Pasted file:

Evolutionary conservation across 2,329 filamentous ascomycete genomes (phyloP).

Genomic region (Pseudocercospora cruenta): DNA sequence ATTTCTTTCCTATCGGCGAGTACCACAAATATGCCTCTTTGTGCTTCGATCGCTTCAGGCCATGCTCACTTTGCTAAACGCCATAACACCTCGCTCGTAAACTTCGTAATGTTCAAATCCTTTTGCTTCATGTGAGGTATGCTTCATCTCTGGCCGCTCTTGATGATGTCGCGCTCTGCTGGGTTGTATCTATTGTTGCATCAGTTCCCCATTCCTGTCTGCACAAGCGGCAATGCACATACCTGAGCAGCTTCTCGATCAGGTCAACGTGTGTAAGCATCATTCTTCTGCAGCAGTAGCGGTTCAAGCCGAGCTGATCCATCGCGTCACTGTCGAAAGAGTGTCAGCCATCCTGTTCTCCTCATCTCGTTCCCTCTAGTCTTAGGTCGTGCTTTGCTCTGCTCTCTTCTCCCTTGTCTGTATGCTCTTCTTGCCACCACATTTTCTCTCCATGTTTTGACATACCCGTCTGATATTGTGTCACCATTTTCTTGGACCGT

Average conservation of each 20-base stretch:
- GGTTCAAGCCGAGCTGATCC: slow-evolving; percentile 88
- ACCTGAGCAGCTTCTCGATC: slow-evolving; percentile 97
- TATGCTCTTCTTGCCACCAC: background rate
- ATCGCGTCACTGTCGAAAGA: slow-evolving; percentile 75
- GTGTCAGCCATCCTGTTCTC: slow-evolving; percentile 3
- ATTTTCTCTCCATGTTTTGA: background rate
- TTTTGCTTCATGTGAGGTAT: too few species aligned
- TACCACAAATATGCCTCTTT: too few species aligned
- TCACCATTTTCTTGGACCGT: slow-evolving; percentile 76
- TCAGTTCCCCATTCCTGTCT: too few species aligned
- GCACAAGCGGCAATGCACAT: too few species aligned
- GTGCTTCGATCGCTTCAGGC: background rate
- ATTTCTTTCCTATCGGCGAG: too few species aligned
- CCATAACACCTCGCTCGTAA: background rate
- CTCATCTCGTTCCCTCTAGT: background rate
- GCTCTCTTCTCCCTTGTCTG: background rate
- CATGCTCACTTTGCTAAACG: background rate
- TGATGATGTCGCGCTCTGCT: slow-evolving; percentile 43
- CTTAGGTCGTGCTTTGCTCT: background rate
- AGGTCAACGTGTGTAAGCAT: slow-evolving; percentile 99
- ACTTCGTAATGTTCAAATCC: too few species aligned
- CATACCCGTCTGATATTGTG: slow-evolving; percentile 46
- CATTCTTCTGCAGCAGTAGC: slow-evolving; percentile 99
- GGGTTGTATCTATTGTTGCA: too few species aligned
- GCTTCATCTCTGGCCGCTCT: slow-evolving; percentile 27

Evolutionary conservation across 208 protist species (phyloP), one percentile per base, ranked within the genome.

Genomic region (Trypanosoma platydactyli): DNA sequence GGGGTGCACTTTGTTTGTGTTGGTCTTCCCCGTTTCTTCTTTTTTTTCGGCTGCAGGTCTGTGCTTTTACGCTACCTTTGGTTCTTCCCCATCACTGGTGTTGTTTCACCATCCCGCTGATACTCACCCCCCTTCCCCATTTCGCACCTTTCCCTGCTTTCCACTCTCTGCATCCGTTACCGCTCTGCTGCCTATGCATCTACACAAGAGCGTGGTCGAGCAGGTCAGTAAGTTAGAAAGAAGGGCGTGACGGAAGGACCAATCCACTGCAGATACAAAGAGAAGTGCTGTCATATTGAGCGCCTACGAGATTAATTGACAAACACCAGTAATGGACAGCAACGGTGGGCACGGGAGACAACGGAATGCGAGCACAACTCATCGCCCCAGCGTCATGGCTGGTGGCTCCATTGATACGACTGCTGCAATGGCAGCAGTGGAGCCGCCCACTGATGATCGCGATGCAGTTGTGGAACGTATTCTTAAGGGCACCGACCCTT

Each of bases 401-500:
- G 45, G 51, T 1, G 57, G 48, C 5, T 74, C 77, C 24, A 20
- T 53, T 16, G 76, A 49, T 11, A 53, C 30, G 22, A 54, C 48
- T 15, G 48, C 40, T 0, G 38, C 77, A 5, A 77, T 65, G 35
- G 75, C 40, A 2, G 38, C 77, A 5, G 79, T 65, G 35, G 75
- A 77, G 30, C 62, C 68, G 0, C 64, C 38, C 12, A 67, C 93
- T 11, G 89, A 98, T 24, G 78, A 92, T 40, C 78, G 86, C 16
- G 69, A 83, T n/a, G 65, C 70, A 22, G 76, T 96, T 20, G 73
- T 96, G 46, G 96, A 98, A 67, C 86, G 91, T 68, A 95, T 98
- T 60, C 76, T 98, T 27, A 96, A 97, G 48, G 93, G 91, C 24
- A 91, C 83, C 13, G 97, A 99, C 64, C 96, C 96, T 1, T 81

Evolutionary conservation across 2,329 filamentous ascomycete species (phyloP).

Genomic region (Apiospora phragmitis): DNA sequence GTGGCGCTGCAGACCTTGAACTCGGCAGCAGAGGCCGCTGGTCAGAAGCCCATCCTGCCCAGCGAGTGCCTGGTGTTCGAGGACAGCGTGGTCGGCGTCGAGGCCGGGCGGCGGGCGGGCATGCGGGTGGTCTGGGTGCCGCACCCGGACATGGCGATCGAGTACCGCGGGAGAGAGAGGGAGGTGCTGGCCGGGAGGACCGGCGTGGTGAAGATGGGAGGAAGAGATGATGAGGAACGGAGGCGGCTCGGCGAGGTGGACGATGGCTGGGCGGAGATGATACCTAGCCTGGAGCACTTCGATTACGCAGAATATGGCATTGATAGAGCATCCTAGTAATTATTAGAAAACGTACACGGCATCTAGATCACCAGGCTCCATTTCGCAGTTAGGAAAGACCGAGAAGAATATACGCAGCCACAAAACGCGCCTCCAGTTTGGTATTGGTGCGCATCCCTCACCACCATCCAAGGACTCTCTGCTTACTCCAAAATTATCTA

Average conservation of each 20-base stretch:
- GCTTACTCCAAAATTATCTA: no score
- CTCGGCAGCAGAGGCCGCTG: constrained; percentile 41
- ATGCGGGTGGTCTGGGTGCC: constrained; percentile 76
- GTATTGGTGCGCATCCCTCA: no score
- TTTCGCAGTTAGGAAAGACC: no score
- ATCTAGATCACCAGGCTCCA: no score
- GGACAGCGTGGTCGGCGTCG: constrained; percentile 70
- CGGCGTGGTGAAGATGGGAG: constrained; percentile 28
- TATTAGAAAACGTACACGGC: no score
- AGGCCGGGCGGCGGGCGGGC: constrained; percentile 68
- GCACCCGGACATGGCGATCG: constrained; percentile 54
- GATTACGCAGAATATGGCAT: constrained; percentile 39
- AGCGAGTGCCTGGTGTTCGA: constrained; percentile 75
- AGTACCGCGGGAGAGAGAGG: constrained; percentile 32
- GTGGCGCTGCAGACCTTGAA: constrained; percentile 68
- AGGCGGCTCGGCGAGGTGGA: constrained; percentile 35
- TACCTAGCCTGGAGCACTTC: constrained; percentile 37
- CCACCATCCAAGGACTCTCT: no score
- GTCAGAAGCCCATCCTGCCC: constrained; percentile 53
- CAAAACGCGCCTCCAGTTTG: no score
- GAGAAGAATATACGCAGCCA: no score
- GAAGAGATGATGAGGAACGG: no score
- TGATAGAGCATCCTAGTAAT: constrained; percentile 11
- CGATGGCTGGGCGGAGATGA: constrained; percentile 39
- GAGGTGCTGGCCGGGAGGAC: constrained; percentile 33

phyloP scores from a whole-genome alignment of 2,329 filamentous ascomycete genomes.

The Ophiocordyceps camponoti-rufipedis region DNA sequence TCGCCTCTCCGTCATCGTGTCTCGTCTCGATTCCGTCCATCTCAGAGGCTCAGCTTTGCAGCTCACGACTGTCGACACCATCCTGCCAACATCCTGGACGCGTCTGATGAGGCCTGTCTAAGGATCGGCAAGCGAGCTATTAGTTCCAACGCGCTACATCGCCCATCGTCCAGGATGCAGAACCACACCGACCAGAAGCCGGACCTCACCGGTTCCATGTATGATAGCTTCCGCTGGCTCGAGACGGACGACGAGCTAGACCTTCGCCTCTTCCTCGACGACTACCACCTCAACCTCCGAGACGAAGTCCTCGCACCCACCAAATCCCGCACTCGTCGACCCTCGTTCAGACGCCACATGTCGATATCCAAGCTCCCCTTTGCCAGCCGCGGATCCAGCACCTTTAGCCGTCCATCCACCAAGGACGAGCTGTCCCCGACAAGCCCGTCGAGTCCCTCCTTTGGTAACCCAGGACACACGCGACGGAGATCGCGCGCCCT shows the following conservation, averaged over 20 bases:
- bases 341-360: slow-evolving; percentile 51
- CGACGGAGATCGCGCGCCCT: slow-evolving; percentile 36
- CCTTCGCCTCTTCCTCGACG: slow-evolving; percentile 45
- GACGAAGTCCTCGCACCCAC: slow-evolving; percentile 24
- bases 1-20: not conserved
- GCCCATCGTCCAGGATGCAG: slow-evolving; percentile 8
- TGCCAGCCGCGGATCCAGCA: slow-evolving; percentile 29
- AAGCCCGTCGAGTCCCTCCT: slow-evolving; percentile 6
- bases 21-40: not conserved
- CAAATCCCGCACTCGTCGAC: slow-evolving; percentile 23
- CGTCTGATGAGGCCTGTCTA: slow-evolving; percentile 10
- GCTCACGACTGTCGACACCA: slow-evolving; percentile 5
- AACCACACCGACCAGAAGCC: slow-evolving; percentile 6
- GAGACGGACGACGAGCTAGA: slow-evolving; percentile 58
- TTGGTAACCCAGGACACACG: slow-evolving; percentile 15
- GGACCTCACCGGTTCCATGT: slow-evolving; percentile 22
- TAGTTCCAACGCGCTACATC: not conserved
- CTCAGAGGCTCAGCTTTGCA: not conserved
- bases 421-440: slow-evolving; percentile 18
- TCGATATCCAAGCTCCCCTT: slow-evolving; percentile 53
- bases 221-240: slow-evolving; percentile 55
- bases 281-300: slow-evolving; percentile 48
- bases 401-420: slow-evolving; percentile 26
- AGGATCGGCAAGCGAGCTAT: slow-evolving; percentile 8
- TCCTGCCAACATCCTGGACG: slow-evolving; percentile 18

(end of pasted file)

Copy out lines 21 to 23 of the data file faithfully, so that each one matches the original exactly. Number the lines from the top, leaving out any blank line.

- TGATGATGTCGCGCTCTGCT: slow-evolving; percentile 43
- CTTAGGTCGTGCTTTGCTCT: background rate
- AGGTCAACGTGTGTAAGCAT: slow-evolving; percentile 99